Photo: Flickr / d i l l w e e d
Meet Zach Weiner, 29, the owner and author of Saturday Morning Breakfast Cereal.He makes a living by drawing comics and posting them online, and then selling advertising and merchandise.
Saturday Morning Breakfast Cereal has more than 250,000 visitors every day, up from about 160,000 around this time last year.
You’ll see his comics show up just about anywhere on the web — especially sites like Reddit, thanks to their geeky spin.
When he’s not doing that, he’s spending his time reading textbooks and studying the secrets of the universe.
He’ll tell you that makes him a better writer.
What’s it like to be an entrepreneur that specialises in web-based art? We caught up with Weiner to find out. Here’s what we learned:
- The most important metric for most web-based artists is daily visits. That’s different from traditional ad-powered websites, which focus on monthly unique visitors.
- Selling merchandise is more reliable than selling ads. Most online artists have their own stores on their sites.
- Keeping up with deadlines is critical. Most comics have an “update schedule” that artists will adhere to religiously. Weiner’s is particularly hectic — once every single day.
Here’s our full interview with Weiner:
BUSINESS INSIDER: How did you get into comics?
ZACH WEINER: The original version was really just a hobby. If you go to an archives section of the site, there’s a whole section that’s the original comic — a three-panel comic in college. I switched to doing single-panels and gag strips in college. I kind of fell into it in that I was pursuing other things and comics kept working out for me — there was an audience and they had money. Around 2005 I wanted to do it full time and I got on a regular schedule. Within one and a half years I was able to scrape by — I was eating lentils and barley, but I wasn’t working a day job.
I went to college from 2000 to 2003 and got a bachelor of arts in literature. After I left that I was in the entertainment business for around 2 years. I worked on a movie called Mega Shark vs. Giant Octopus, worked for The Asylum studios for free and then landed at a talent agency — which was a terrible, terrible job. I credit the horribleness of that job with inspiring me to not wanting to work a job any more.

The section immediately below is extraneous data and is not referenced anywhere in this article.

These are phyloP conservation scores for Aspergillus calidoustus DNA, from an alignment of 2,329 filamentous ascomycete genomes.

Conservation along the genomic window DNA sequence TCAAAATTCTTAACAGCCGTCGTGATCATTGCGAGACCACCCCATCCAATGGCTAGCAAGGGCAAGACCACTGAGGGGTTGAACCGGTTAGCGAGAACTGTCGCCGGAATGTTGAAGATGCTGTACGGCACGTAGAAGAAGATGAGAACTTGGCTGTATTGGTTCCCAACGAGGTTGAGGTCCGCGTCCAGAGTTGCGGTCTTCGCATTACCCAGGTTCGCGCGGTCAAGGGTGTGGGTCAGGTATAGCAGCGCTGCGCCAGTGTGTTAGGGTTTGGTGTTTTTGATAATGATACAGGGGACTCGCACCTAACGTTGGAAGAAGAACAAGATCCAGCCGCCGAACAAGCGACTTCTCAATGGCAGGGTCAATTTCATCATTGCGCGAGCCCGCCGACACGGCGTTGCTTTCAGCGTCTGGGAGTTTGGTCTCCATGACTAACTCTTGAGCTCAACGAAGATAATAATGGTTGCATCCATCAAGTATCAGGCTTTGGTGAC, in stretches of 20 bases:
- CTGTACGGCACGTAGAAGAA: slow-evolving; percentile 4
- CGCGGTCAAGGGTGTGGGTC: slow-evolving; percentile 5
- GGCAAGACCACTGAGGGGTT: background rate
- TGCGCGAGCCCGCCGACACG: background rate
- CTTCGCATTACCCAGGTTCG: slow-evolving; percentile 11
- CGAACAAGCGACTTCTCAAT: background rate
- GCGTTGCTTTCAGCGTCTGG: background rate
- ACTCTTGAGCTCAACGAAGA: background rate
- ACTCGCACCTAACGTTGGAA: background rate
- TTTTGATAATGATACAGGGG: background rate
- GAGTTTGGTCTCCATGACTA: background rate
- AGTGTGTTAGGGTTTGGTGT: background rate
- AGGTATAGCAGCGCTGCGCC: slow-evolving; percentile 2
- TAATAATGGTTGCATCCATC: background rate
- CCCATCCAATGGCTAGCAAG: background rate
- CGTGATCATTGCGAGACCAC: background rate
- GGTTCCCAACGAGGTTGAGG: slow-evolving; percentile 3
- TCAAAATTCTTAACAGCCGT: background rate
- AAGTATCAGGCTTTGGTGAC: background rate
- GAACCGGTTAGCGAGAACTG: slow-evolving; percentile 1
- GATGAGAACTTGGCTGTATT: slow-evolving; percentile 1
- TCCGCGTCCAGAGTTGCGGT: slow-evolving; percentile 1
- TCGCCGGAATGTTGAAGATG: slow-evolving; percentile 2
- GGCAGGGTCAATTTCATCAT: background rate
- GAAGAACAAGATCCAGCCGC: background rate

I cannot overstate how much I hated this job. If you want to be a writer, the reason you work for a talent agency is so one day you can show them your work. After about six or eight months, I was talking about one of my bosses, I showed my boss this comic and she said something like “imagine where you could be if you had been doing this for five years” and I thought I would be somewhere else. Pretty soon after that I started updating pretty much daily. I haven’t missed too many updates since then. The reason I was updating daily was explicitly with the goal of not having to work a day job any more. By late 2006 to early 2007 I was making 800-1200 a month — it was enough to get a cheap apartment and eat noodles and lentils.
BI: Your comics are pretty popular with the tech and geek crowd — where’d that come from?
ZW: My dad was an engineer who became a doctor. My little sister is gonna be a doctor and my older brother is an engineer. But what happened was, right when I quit my job at the talent agency, essentially what happened was I had come into a little money through random circumstance and was able to quit my job a little before I should have. I had all this spare time, because for the first time ever I was just doing my comics. I took on a job doing closed captioning because I found it had an easier time writing. Just something about talking to people and watching weird media made the writing a lot easier. My new theory of self was that you can’t write well unless you have a little strife in your life. I worked at the closed captioning job for 4-6 months and by then I was making enough money on the site to responsibly quit my job.